They have accepted private contracts to murder prisoners even when presented with serious doubts about their guilt.
They have perpetuated colonialism at home and abroad. They have participated in the torture and murder of innocent civilians overseas.
They continue to create weapons of mass destruction in order to receive government contracts. *

To the people of the world,

We, the New York City General Assembly occupying Wall Street in Liberty Square, urge you to assert your power.

Exercise your right to peaceably assemble; occupy public space; create a process to address the problems we face, and generate solutions accessible to everyone.

To all communities that take action and form groups in the spirit of direct democracy, we offer support, documentation, and all of the resources at our disposal.

Join us and make your voices heard!

*These grievances are not all-inclusive.

Sphinx 10-05-2011 08:32 PM

Wow, having continued to read about this...

I kinda admire these people. I'd be out there with them.

Sphinx 10-05-2011 08:39 PM

Sorry, I'm gonna inundate this thread with things I find interesting about the movement:


It is way too early, and perhaps even a bit crazy, to see an American Spring in the growing protests on Wall Street. Yet. But there is no doubt that if there is one place in America that these protests should begin, it is there, and it is now.

Writers by the dozen have lamented the influence that Wall Street exercised over Washington throughout the 1990s, leading up to the great collapse of 2008. A multi-billion dollar lobbying campaign, tied to hundreds of millions in campaign contributions, got Washington to erase its regulations and withdraw its regulators. One statistic summarizes it all: in 1980, close to 100 percent of the financial instruments traded in the market were subject to New Deal exchange-based regulations; by 2008, 90 percent were exempted from those regulations, effectively free of any regulatory oversight.

But there is nothing at all surprising in that story. The spirit of the times was deregulation. The ideology of Democrats and Republicans alike was regulatory retreat. No one should be surprised, however much we should lament, that politicians did what the zeitgeist said: go home -- especially when they were given first class tickets for the ride.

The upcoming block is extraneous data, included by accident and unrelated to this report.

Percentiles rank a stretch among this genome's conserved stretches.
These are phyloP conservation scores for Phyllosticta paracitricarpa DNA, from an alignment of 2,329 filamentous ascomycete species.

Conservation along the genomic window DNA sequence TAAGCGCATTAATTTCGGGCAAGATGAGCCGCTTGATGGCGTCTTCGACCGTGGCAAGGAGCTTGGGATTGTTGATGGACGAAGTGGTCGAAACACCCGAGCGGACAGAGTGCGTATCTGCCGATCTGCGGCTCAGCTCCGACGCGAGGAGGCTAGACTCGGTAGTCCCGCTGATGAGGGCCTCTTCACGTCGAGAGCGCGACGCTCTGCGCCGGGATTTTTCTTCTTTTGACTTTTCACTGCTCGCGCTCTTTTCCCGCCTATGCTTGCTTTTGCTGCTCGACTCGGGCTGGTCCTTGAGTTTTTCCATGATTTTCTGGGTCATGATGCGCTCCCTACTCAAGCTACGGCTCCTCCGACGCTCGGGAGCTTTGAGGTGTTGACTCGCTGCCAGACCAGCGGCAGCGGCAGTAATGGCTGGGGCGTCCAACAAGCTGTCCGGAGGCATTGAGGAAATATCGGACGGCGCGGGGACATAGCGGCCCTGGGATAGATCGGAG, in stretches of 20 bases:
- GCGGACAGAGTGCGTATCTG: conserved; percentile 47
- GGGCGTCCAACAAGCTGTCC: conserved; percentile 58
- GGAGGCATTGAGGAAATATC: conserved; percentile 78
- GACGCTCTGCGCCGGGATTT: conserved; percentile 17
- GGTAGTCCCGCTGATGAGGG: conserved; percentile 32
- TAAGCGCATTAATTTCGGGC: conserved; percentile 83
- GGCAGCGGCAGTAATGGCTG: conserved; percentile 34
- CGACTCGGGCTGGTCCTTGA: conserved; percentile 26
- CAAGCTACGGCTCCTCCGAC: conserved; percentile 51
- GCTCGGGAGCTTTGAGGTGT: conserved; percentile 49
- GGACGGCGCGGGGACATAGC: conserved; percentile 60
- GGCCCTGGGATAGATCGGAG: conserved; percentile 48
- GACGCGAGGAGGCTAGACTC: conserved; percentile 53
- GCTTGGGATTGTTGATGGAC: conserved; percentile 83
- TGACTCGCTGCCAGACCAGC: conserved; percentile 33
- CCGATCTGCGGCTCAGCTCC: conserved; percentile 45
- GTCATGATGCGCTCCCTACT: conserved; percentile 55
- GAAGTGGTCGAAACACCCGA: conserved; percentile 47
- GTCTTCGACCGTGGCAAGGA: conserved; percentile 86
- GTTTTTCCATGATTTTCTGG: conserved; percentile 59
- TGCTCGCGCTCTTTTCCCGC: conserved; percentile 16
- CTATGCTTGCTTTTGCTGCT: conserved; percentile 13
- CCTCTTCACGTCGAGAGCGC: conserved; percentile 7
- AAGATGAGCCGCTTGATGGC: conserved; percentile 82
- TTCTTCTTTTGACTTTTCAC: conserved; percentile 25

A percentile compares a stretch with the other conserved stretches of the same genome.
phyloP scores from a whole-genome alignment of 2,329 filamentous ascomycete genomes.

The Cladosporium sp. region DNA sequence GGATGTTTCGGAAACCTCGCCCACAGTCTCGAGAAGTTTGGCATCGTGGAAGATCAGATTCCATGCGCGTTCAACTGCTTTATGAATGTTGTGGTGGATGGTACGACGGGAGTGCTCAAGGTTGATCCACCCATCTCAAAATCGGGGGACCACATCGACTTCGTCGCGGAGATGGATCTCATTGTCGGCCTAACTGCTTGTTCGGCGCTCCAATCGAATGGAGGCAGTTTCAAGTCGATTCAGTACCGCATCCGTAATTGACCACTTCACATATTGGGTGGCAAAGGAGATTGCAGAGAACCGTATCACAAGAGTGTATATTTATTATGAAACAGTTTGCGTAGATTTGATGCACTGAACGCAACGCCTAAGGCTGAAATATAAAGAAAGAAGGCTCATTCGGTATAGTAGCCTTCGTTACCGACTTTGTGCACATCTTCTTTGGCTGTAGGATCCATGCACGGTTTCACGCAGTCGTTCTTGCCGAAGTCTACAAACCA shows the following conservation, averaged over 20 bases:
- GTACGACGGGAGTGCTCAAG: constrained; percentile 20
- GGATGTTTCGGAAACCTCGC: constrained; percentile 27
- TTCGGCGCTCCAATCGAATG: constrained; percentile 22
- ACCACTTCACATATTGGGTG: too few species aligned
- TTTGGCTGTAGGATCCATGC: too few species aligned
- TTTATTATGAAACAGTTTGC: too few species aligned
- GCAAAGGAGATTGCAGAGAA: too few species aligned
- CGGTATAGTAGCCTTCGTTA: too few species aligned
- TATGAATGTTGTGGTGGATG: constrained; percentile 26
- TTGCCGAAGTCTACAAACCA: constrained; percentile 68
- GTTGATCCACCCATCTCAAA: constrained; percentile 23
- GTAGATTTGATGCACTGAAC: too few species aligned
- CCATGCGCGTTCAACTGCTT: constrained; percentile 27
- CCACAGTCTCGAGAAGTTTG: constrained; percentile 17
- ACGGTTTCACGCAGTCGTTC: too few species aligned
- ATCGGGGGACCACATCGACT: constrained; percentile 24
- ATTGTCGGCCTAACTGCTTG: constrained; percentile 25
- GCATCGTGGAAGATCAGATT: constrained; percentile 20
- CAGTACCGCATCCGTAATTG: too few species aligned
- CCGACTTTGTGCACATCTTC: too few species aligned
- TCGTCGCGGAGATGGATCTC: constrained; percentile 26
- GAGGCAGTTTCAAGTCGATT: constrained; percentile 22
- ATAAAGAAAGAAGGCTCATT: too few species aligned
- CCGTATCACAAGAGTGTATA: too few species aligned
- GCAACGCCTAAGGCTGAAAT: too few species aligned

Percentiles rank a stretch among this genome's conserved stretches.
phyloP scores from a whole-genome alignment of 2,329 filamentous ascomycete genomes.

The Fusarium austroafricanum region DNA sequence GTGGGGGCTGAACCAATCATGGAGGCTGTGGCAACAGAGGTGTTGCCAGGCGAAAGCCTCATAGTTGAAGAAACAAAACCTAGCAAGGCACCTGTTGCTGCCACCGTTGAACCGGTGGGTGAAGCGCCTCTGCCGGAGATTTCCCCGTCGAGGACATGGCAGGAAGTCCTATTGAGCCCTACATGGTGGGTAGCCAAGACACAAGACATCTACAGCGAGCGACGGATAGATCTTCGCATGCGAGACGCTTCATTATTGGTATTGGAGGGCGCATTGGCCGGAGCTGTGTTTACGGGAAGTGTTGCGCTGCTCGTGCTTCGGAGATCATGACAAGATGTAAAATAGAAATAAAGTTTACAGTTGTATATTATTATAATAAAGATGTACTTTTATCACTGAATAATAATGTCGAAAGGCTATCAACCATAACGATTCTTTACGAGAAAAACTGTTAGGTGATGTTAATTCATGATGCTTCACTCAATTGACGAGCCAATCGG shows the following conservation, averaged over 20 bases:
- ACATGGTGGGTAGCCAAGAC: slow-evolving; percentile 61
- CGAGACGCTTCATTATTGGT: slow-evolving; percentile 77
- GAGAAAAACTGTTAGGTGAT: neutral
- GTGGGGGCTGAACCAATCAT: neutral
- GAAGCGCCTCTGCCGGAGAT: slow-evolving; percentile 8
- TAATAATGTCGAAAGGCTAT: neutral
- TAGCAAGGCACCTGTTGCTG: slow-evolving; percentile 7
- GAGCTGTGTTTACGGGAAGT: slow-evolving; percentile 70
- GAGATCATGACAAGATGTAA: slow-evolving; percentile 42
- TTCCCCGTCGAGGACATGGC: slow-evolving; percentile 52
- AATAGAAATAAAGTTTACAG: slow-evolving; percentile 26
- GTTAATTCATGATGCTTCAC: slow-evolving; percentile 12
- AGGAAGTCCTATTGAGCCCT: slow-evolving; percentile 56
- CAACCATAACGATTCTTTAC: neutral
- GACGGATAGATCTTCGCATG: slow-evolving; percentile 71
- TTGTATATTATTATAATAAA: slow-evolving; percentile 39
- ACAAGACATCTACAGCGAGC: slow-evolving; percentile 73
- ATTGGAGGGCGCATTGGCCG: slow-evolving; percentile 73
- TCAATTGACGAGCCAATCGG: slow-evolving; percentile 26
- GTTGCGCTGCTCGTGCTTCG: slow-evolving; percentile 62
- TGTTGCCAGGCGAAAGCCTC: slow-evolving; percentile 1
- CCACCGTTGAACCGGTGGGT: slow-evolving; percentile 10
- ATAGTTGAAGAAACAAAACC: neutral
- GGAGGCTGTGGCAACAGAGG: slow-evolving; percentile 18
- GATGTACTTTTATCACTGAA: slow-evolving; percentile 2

What is surprising -- indeed, terrifying, given what it says about this democracy -- is what happened after the collapse. That even after the worst financial crises in 80 years, and even after the lions share of responsibility for that crisis had been linked to finance laissez faire, and even after the dean of finance laissez faire, the great Alan Greenspan, expressly confessed that it was wrong, and that he "made a mistake," nothing changed. A president elected with the spirit of Louis Brandeis ("[We have to stop] Wall Street from taking enormous risks with 'other people's money'"), who promised to "take up that fight" "to change the way Washington works," ("for far too long, through both Democratic and Republican administrations, Washington has allowed Wall Street to use lobbyists and campaign contributions to rig the system and get its way, no matter what it costs ordinary Americans"), and who was handed a crisis (read: opportunity) and a supermajority in Congress to make real change, did nothing about this root to our financial collapse. The "financial reform bill" is the reason the English language invented the scare quote: As every financial analyst not dependent upon the corruption that is Wall Street has screamed since the bill was passed, financial reform changed nothing. We are more at risk of a major financial collapse today than we were a decade ago. And the absolutely obscene bonuses of an industry that pays twice its pretax profits in salaries are even more secure today.